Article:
When the ALHFAM New England Regional organization called for Foodways Programs for the Old Sturbridge Village conference in March 2013, I sent in a proposal. I knew I wanted to do something different, and different it would be. The title was called “They Ate That!” Pigeon Pear, Boiled Cods, Head and yummy minced Pie of Tongue,” a look at foods we don’t see on the menu today. This would be a workshop that explored some unexpected and shunned foods by today’s standards. My proposal was accepted and during the next few weeks I will post the results of our hearth cooking adventure at the ALHFAM regional conference. My first task was to find the best receipts for the three dishes. Edward Kidder was the inspiration for the Pigeon Pear. His receipt was novel and one of the few I have come across that uses a bladder. Edward Kidder was born in 1667 in Canterbury, England, and became a master pastry chef. He moved to London where the men of great power lived and worked. These lawyers and aldermen entertained in lavish style, and became his patrons. Kidder did more that sweets, he made robust food for large scale banquets and intimate dinner parties. In 1740, he wrote his receipts down in a beautifully illustrated book with elegant copper engravings of colored still-life with food, drinks and urns of flowers. Our team for the Pigeon Pear receipt was Faith, Beth and Susan. After reading the receipt through, they each took a task and started out. Gizzards were boiled, bread was toasted, spinach was blanched, gravy made and forced meat and a stuffing put together. With everything ready, Beth wraps the bird in bacon and stuffs the bladder with the forced meat stuffed, Cornish hen.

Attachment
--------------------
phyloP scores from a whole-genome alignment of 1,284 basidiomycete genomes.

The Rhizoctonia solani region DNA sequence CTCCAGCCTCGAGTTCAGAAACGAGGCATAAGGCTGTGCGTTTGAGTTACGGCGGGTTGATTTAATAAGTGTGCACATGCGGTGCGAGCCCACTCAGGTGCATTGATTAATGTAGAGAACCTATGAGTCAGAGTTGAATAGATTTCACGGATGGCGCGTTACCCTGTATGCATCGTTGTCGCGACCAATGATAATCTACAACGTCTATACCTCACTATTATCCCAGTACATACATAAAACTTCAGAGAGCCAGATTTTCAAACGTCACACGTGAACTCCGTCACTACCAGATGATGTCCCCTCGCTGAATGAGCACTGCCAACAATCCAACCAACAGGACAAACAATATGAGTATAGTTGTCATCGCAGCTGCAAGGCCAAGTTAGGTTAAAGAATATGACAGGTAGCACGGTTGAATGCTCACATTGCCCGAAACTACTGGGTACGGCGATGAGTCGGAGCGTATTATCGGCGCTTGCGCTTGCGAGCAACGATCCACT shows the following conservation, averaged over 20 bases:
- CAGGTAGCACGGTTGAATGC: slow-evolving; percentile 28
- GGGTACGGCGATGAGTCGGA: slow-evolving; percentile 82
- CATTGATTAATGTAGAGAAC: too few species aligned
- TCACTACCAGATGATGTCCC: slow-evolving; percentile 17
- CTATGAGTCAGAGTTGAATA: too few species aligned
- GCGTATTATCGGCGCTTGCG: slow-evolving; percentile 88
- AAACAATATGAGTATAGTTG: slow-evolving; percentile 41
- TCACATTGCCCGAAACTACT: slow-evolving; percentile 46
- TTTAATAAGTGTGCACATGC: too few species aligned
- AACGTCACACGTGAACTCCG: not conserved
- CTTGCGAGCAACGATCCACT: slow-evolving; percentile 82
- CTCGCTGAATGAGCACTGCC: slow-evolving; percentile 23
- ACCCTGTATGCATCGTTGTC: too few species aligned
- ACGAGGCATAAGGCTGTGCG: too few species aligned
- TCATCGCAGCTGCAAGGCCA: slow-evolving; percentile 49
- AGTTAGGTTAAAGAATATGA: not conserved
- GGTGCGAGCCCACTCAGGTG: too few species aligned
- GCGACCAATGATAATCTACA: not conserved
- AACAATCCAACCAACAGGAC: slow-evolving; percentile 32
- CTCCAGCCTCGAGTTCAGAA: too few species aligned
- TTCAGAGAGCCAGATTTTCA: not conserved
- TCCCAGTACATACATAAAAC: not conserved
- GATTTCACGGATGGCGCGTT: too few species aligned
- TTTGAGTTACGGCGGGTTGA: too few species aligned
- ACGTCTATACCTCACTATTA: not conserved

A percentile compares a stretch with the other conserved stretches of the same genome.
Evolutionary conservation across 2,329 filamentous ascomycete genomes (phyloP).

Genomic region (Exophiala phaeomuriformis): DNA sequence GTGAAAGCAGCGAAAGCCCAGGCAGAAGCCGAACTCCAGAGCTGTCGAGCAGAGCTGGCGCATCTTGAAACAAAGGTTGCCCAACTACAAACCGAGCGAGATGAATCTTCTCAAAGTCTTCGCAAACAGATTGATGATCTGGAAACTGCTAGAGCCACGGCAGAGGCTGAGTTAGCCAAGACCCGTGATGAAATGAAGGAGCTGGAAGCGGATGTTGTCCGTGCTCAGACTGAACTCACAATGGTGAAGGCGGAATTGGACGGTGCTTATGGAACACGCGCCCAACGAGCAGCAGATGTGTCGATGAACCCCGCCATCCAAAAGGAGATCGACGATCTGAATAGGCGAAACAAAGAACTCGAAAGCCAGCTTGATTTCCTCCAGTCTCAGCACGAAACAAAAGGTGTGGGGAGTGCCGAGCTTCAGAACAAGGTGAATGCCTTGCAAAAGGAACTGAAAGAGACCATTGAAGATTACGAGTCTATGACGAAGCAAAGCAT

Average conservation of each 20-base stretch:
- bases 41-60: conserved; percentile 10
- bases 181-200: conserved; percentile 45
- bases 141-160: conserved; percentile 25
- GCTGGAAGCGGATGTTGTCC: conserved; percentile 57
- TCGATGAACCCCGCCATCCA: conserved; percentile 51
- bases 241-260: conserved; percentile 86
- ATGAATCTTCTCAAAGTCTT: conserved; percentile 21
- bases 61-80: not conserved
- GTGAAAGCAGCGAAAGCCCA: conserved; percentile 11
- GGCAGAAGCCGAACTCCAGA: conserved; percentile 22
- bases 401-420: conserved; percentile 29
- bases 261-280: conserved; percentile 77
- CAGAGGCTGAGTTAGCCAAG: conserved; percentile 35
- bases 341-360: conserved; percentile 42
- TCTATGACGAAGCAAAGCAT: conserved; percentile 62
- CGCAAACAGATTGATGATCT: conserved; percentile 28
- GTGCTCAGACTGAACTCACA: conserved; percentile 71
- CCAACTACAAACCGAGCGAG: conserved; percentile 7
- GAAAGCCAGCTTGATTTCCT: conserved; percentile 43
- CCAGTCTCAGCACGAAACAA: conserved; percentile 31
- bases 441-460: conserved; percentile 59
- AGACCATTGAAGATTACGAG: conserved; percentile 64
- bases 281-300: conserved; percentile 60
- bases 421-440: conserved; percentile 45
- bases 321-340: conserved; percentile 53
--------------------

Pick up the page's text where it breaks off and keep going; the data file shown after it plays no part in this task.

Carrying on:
Beth puts the filled bladder into a simmering pot of water. After an hour it was taken out. Our proud cooks really enjoyed the experience.
After the bladder cooled off, I cut the ties and the bladder in an attempt to save it for use on a crock. Unfortunately, it had too much food stuff stuck to it so I abandoned that idea. Then it was time to turn over to the chefs the cutting and serving of the Cornish Pear. Due to time restraints, we did not get to finish the hen. It still needed to be browned by the fire to crisp the bacon. I have posted a picture of one that I did previously. However, the cooks produced a delicious, tender and moist chicken. We ended sharing our feast with other workshop participants. A job well done and enjoyed, thanks to three remarkable ladies who came to cook. Happy cooking! Sandie